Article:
For most who follow the faith, the Devourer is a force to be endured rather than celebrated. He will test you with a hurricane or a wildfire. He’ll lash you with thorns, and his hand is in the deadly currents of the rapids. You can certainly offer a prayer or a sacrifice, but what he wants is your strength. Survival isn’t something he will give you in exchange for a gift; he has given you tooth and claw, and he wants to see you use them. Because of this, many of the peoples of Droaam rarely invoke the Devourer; they acknowledge him, but they don’t make offerings to him as the Vassals do. The most notable exception to this are the purest predators of the region—the worgs and the lycanthropes of the Great Pack—who call on him to sharpen their senses and their fangs. This isn’t a petition, it’s an offer—join me in my hunt, that you may share my joy in victory. The Cazhaak Devourer has no need of weaklings who require his aid to survive; but a worthy hunter can draw his eye, and his favor with it. The only sacrifice that need be made is the kill itself. The Fury is often closely connected for such devotees. The Devourer is a source of physical strength, while the Fury is the source of instinct; both are important to the hunting worg.
Beyond the predators, the Devourer also draws the prayers of those who work with natural resources. Largescale agriculture may be uncommon, but Medusa stoneworkers and kobold apothecaries thank the Devourer for nature’s bounty. Even here, though, the tone is different than the thanks offered by the Vassal priests of Arawai. The Cazhaak faithful know that the Devourer gives nothing; he only offers you the chance to take it. Essentially, the Devourer puts the “hunt” in “hunter-gatherer.” Whether you’re an apothecary looking for bloodroot or a sculptor seeking the perfect place to strike the stone, you face a challenge; the Devourer will sharpen your eyes and give you the hunger to succeed, but you must still fight for your victory. The people of Droaam don’t sail, but if they did they would scoff at the placatory offerings of Vassal sailors. If the Devourer chooses to challenge you with a storm, he will; you honor him and earn his favor by facing that challenge without fear and surviving it. What the Devourer wants from you is strength and skill, not trinkets tossed in the water.
Cazhaak Champions of the Devourer
Just as Vassal priests can perform services of all of the Sovereigns, a Cazhaak priestess of the Shadow will offer thanks to the Devourer. However, it’s rare to find a singularly devoted priest of the Devourer in a temple in Droaam, because the Devourer has little interest in cities and buildings. His most devoted priests are the worgs running with their pack and the harpies singing high on storm-wreathed peaks. Here’s a few examples of devoted champions of the Devourer.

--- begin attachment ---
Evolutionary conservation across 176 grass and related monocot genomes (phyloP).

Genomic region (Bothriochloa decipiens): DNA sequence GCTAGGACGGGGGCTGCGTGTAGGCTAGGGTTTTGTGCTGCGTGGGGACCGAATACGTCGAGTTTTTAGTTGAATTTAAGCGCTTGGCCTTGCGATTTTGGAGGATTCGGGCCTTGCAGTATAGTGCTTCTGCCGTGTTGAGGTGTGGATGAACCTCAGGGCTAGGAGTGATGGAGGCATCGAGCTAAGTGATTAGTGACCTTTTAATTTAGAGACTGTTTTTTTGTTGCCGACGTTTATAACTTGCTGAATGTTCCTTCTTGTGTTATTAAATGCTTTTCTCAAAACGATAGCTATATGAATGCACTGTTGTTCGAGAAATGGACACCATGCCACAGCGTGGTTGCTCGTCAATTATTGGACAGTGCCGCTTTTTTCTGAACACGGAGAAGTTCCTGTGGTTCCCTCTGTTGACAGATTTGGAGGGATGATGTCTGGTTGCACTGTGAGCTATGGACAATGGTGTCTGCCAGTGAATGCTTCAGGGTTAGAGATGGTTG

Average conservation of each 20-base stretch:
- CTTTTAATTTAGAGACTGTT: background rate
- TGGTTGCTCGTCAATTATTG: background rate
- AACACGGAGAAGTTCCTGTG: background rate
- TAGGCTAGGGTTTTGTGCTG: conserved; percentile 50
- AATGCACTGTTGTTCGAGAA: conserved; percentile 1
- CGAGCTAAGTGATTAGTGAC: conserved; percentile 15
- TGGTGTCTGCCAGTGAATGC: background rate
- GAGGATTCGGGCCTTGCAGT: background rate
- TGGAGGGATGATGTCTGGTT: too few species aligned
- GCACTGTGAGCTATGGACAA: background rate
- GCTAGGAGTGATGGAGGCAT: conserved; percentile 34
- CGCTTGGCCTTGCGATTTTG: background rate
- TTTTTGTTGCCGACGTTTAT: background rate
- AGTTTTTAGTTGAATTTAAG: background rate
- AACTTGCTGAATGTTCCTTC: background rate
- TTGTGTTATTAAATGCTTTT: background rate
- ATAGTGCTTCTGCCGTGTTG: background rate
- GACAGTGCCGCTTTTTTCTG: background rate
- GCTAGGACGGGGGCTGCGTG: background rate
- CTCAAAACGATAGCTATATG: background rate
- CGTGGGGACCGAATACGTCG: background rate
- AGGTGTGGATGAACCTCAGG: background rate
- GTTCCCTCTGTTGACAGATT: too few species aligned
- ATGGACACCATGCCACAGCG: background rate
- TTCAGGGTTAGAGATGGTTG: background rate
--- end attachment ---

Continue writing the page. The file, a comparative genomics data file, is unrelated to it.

- The Huntmaster. The Great Pack is an alliance of worgs, lycanthropes, and other predators. Huntmasters are equal parts bard and priest, inspiring their comrades with wolfsong and guiding them on the hunter’s path.
- The Stormsinger. While Huntmasters focus on the hunt, the Stormsinger embraces the furious power of hurricane and storm. Most Stormsingers are harpies, devoted equally to the Fury and to the Devourer. They dance through the winds, delighting in the deadly play of lightning. Largely Stormsingers are ecstatic mystics who praise the Six through song and flight, but they can also call down lightning on enemies in battle. If there is reason, they can draw away storms, luring the storm itself with their songs.
- The Stoneshaper. Medusa architects invoke the Shadow and the Devourer. The Shadow wove stone into the medusa’s blood and shows them the secrets of working it, while they thank the Devourer for the raw gift of stone. Stoneshapers are specialized adepts capable of producing effects like stone shape, mold earth, and meld into stone.
- The Wolfchild. Goblins and kobolds have long been oppressed in the Barrens of Droaam, being dismissed as small and weak by the ogres, trolls, and their kin. But there have always been those whose fury and determination to bring down their enemies—no matter their size—has drawn the favor of the Devourer and unlocked the predator within them. Known as the Gaa’taarka, these champions develop the gift of wild shape. While they are most often associated with wolf form, they aren’t limited to it; there are Gaa’taarka who can scout as hawks or fight as bears. The Gaa’taarka are broadly similar to Moon druids (and this would be a way to play a Wolfchild as a character) but most don’t possess the full spellcasting abilities of a druid. Those that can cast spells typically possess magic tied to working with beasts—beast sense, speak with animals, and similar spells. In the past, Wolfchildren have often served as champions defending their kin from would-be oppressors. In the present, a number of Gaa’taarka have joined the Great Pack, while others are serving with Maenya’s Fist. Technically, any devoted creature could become a Gaa’taarka; however, it’s still primarily associated with goblins and kobolds, hence their being described as “children.”
This is by no means a complete list—just a handful of examples of Droaamites touched by the Devourer.
OTHER VIEWS OF THE DEVOURER